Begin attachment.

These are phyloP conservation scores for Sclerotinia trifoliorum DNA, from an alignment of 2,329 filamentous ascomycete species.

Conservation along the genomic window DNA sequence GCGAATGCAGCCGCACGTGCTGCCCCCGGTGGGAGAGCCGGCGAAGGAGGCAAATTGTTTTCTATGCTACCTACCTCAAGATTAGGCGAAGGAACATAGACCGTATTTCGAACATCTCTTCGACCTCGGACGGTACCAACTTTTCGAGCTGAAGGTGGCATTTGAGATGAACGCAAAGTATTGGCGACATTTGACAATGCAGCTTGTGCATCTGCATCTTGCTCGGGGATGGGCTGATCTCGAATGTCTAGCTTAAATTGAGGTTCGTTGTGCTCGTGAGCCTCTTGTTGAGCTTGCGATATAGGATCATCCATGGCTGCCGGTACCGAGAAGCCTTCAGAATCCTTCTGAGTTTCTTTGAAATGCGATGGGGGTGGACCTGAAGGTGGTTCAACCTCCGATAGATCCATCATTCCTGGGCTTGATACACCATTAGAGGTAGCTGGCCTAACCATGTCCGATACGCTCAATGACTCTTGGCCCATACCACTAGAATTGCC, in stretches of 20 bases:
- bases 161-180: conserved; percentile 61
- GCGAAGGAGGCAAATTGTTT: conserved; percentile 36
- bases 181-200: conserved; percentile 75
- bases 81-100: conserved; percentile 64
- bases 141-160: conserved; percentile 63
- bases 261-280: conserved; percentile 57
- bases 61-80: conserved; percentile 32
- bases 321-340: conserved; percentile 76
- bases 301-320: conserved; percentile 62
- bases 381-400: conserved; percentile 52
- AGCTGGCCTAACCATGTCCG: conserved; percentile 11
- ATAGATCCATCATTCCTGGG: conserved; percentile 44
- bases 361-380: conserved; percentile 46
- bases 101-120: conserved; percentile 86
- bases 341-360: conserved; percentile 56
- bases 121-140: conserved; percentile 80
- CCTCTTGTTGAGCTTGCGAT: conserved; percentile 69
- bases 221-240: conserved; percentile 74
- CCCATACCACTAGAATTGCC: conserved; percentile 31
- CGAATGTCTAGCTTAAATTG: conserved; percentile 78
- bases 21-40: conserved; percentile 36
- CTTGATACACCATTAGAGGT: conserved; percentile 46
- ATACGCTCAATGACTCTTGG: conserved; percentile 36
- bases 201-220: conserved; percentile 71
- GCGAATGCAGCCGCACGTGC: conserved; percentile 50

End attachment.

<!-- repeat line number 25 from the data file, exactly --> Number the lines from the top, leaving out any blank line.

- ATACGCTCAATGACTCTTGG: conserved; percentile 36